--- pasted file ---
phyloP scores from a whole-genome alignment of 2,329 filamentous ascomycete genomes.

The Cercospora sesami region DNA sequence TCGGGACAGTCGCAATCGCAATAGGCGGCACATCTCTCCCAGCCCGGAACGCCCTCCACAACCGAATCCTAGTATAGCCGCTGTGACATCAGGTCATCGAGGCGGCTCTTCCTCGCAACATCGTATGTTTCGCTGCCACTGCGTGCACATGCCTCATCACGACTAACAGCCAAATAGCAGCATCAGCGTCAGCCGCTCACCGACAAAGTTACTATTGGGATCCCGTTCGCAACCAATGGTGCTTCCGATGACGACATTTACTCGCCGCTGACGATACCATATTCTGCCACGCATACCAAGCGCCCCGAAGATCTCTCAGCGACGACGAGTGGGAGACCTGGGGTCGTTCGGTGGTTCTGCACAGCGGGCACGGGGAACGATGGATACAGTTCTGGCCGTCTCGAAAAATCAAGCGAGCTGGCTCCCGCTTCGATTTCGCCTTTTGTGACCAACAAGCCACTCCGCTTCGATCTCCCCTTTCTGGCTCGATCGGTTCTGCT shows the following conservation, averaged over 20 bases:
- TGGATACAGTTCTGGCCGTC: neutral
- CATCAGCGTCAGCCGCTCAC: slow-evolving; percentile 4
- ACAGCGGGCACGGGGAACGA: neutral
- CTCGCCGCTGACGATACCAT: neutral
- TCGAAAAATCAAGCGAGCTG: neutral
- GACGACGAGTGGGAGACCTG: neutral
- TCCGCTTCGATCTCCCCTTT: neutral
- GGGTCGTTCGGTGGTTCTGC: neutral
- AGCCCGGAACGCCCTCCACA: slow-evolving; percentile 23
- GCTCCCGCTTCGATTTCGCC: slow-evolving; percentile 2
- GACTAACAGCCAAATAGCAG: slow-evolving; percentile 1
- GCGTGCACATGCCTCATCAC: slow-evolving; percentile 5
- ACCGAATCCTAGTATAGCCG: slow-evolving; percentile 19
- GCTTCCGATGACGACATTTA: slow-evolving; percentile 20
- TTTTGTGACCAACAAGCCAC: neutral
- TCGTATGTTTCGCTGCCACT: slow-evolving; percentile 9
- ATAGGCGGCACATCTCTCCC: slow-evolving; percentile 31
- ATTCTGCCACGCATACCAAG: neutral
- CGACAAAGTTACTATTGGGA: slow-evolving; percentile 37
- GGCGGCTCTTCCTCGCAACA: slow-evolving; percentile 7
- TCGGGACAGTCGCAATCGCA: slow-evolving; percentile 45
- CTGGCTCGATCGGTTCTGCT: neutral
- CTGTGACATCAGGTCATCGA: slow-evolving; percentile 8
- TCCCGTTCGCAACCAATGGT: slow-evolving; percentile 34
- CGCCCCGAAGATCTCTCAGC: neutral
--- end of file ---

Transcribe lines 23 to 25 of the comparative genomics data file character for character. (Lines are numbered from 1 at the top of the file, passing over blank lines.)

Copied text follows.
- TCGGGACAGTCGCAATCGCA: slow-evolving; percentile 45
- CTGGCTCGATCGGTTCTGCT: neutral
- CTGTGACATCAGGTCATCGA: slow-evolving; percentile 8